There’s a very interesting quote by J. Andrew Pospisilik, who serves as Director at the Center of Epigenetics at the Van Andel Institute. He states,

“There will never be another groundbreaking discovery by a single individual.”

He isn’t wrong either. Much of modern discovery depends on different groups of people working together. New medicines are created by a team of scientists, new technology by a team of engineers, even new entertainment requires a team of writers and artists. History has shown us that humanity can achieve great things when we work together, but not everyone has learned this lesson yet. So how do we, as educators, begin to instill this knowledge within our students?

Well, we start by fostering collaboration through engaging, project-based learning.

How Do You Create Those Teams?

Now, we all know how easily team projects can fall apart. It typically involves one student doing all the work while the others disappear into the wild green yonder. Thankfully, there are a couple strategies we can use to navigate these logistical challenges and create committed teams:

  • Keep Them Small (2-4): The bigger a team is, the more likely students or responsibilities will get lost in the shuffle. By keeping them small, you ensure that teammates are better connected and have clearer communication.
  • Keep Them Diverse: Try to create groups that are diverse in their strengths, experiences, genders, ethnicity, and interests. Everyone deserves a voice, and it always helps to have a different perspective.
  • Keep Them Long-Term: Don’t just put students in a group for an afternoon, try to keep them together for more than a week. This will give them an opportunity to know each other and develop their own rapport.
  • Keep Them Teacher-Initiated: While it’s not bad for students to work alongside their friends, it can often create distractions and leave other students feeling ignored. Diverse groups don’t happen organically. They need an awesome teacher to help get things rolling.   
  • Keep Them Student-Centered: You want to give your students choice and you want to give them an opportunity to understand their strengths. A great way to do this is to have them apply for roles. When you introduce a new project, give a brief description of the different positions and then let the students advocate for their favorites!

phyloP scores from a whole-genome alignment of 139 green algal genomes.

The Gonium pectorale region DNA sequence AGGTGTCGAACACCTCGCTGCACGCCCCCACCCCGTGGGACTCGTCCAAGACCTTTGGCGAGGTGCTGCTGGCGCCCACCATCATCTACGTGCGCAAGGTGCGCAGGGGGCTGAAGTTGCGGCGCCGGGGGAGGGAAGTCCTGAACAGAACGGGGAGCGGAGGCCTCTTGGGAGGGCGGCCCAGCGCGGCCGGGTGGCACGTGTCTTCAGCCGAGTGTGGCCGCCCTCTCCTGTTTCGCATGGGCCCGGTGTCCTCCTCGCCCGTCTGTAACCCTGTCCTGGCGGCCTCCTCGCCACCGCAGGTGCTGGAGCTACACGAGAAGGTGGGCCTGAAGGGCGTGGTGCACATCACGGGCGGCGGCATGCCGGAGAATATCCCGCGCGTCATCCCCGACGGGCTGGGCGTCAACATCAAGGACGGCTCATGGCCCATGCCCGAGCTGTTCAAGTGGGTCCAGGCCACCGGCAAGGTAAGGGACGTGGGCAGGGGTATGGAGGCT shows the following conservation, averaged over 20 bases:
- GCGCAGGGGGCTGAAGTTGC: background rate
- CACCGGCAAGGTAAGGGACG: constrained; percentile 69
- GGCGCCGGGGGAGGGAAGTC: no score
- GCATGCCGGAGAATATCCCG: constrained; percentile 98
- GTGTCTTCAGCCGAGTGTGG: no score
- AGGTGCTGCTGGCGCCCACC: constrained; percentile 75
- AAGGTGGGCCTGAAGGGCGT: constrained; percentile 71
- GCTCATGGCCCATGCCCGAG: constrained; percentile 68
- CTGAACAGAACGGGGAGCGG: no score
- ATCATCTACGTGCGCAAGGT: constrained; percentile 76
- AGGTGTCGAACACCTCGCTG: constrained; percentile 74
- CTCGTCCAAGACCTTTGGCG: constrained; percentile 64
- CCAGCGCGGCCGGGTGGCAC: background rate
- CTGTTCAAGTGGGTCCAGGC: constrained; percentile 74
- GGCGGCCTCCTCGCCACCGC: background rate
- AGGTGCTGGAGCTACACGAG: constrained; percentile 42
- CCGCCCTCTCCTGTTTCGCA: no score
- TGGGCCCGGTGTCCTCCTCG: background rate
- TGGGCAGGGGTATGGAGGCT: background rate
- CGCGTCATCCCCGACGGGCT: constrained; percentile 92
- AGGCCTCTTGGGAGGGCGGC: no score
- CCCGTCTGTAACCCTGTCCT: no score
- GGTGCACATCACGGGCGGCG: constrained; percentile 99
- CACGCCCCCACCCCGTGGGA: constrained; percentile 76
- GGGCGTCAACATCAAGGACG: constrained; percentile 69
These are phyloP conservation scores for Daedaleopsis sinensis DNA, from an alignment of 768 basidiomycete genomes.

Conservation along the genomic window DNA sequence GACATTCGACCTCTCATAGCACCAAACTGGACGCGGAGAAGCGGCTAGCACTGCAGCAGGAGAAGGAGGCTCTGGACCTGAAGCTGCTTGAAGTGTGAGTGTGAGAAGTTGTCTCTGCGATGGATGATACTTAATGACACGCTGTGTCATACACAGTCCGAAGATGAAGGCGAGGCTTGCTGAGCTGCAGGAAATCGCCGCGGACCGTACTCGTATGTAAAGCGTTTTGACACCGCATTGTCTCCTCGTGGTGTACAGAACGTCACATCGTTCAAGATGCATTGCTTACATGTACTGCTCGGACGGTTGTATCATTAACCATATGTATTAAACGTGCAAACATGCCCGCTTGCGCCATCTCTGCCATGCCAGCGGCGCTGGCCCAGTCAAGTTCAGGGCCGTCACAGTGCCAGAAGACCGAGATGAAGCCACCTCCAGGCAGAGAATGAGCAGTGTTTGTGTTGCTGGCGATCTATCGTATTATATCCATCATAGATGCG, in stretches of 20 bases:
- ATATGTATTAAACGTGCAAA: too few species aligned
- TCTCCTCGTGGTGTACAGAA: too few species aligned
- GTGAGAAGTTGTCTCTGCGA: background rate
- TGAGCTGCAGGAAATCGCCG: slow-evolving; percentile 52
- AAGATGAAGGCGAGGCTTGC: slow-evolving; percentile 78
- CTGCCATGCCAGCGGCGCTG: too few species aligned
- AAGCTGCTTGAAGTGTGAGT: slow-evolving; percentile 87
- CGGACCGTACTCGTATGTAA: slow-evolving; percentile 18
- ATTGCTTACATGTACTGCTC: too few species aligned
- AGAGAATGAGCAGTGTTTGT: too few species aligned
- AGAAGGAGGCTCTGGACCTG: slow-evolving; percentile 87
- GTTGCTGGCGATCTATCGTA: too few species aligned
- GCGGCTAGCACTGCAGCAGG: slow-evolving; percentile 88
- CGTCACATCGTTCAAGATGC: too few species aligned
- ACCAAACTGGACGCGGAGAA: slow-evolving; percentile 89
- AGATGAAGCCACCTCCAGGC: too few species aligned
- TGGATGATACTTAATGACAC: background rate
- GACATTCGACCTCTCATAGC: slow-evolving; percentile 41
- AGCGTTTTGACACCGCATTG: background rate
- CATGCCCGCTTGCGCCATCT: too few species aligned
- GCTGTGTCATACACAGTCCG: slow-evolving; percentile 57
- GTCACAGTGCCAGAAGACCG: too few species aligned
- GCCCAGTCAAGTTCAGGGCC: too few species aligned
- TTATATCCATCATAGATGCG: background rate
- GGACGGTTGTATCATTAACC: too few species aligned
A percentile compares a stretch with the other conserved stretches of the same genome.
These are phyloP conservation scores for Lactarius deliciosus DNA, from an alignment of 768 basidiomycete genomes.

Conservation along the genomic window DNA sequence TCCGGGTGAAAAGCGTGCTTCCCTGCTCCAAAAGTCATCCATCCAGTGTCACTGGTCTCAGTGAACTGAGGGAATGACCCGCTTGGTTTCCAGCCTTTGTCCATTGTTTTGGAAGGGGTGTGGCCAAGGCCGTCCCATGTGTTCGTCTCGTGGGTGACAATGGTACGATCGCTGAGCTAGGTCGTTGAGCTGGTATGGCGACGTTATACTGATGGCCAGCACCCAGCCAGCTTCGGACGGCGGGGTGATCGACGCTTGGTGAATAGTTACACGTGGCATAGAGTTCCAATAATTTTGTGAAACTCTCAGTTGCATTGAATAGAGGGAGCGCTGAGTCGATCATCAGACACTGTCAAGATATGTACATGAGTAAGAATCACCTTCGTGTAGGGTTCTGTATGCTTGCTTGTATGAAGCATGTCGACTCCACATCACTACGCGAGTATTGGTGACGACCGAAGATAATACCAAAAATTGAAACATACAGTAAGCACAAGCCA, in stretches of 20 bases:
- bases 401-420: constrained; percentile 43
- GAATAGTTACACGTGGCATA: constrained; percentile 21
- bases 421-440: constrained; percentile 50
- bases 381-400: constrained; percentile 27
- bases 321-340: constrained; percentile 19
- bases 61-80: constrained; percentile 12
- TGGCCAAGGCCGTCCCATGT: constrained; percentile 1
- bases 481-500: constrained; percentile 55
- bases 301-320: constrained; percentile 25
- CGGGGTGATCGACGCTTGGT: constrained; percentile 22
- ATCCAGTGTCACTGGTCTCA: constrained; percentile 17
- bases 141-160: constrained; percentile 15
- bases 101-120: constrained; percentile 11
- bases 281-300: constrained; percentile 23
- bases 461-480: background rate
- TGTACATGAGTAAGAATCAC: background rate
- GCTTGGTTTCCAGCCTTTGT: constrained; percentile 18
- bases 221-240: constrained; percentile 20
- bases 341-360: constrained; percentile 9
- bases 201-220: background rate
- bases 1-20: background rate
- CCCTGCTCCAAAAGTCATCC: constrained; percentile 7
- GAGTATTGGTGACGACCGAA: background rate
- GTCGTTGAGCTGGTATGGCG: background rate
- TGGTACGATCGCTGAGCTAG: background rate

Establishing Norms and Routines

Once your teams have been launched, the next step is to adopt a regular schedule. We all have daily rituals that we use to work with our students, but what about techniques we can apply to foster collaboration within student groups? We can break these down into two categories:

  • Norms: According to the Buck Institute, “Norms are the agreed upon rules that build a productive, self-driven, and respectful culture.” One method for establishing norms is through a low-stakes, collaborative activity. Chose something quick and easy that students will use to craft classroom norms together. Once they have decided on their list of rules, have them write it out and employ it as a resource for the rest of the year.
  • Routines: As teachers, we have a ton of routines. Routines give us strategies for classroom management, instruction, collaboration, and thinking. However, when we put a focus on project-based learning, these strategies can also help students connect and prime their minds for the day. By making regular feedback a part of their daily routine, students can refine their arguments with assistance from their classmates.
Supporting Team and Individual Management

Finally, we need to instruct our students how to diligently approach their workload. Teaching students how to project manage is a great, real-world life lesson. One way to prove this is by modeling project management in a life context. Even outside of school, there are still going to be things students will need to organize. Birthday parties, sports events, a school fundraiser, nothing could be more applicable to the real world.

By allowing students a degree of control over the process and letting them track their own growth, you’re not only teaching them responsibility, but encouraging them to invest in their own education. Of course, none of this will happen overnight. It will take time and commitment on both ends for this process to be successful. Still, nothing good has ever been achieved without a little perseverance, and by working together, who knows what your students can accomplish!

What about you? How do you create engaging PBL in your classroom?